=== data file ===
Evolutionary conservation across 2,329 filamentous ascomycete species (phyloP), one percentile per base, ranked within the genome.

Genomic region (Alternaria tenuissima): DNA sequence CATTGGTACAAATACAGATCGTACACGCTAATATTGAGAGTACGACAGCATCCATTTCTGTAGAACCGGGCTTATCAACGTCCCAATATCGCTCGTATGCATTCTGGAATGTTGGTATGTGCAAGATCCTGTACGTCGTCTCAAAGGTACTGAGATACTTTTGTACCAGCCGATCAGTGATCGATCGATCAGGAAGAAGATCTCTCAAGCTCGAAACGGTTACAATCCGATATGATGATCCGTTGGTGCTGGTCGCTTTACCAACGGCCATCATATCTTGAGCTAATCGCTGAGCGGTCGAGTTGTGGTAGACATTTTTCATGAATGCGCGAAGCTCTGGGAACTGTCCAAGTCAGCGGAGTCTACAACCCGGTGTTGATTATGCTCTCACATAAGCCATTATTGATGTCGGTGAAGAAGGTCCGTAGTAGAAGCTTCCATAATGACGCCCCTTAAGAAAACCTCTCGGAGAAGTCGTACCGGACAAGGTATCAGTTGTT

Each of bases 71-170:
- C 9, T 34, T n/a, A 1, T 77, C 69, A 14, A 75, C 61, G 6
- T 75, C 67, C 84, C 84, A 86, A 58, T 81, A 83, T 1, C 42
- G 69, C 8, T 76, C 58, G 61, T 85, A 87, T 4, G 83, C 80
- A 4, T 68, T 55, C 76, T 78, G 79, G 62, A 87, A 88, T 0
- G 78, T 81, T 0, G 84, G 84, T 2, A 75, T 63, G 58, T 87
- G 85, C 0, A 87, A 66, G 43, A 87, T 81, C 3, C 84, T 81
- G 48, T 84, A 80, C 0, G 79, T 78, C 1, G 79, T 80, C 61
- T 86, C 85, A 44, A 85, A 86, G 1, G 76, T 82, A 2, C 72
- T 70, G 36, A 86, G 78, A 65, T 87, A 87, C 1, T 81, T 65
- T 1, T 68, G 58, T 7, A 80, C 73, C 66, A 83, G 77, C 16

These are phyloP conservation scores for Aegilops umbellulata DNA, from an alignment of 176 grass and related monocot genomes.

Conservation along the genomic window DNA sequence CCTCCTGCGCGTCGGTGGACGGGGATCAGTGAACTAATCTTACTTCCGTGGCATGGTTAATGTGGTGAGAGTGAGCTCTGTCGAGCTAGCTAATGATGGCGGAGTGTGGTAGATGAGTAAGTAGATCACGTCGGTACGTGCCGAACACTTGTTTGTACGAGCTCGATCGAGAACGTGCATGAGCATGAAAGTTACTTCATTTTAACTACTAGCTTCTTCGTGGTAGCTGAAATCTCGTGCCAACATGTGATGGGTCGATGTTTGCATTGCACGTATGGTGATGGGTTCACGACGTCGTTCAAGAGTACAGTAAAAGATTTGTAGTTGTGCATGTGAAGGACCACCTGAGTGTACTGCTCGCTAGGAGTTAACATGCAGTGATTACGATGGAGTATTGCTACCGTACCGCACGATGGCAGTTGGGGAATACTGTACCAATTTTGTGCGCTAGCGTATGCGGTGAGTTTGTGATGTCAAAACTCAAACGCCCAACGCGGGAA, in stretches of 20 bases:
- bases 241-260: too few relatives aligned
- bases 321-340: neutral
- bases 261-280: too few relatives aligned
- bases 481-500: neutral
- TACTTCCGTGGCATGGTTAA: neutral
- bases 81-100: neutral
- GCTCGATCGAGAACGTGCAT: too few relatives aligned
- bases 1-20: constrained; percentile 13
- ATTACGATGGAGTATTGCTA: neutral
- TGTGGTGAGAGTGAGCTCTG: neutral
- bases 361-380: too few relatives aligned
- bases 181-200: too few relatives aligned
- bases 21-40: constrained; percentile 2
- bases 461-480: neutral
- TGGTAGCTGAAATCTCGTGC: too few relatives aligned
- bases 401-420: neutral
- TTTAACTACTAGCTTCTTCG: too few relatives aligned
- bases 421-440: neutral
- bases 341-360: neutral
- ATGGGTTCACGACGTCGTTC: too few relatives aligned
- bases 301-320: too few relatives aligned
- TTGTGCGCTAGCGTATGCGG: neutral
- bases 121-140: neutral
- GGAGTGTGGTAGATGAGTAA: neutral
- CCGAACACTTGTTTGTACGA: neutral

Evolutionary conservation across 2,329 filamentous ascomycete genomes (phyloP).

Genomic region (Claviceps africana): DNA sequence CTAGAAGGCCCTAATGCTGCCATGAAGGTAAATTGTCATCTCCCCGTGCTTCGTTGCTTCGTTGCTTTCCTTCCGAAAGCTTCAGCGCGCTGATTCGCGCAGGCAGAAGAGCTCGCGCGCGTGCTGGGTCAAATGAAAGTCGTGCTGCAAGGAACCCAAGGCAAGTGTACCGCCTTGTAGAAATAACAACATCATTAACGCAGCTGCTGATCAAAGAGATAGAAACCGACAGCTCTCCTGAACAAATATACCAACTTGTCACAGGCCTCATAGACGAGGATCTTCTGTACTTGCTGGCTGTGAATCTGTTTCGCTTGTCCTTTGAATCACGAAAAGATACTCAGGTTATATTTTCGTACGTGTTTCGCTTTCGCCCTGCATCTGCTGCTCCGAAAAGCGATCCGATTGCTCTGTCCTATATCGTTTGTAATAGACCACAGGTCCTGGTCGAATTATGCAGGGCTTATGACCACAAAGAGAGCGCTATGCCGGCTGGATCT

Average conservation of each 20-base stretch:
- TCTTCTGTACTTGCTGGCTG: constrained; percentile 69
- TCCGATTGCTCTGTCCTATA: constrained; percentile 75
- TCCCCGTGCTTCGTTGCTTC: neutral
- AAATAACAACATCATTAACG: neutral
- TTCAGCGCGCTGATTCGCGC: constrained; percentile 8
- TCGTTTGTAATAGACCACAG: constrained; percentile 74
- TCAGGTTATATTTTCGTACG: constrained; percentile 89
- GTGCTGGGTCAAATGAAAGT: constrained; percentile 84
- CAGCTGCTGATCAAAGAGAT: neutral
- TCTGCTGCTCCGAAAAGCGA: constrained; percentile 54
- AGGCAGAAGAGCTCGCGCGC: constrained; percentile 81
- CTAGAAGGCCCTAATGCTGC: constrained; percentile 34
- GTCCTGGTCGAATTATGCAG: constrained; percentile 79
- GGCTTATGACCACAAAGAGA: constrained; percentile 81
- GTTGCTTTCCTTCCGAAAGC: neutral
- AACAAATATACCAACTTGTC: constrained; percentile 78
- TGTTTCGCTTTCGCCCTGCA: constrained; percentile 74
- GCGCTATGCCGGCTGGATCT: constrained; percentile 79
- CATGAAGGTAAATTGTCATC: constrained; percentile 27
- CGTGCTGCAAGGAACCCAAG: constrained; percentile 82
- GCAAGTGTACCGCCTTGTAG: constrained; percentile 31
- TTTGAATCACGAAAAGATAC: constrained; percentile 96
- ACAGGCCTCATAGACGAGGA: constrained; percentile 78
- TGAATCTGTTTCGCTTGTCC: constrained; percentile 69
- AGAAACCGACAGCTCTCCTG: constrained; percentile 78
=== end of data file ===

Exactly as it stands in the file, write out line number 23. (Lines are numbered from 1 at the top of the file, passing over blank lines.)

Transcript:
- bases 1-20: constrained; percentile 13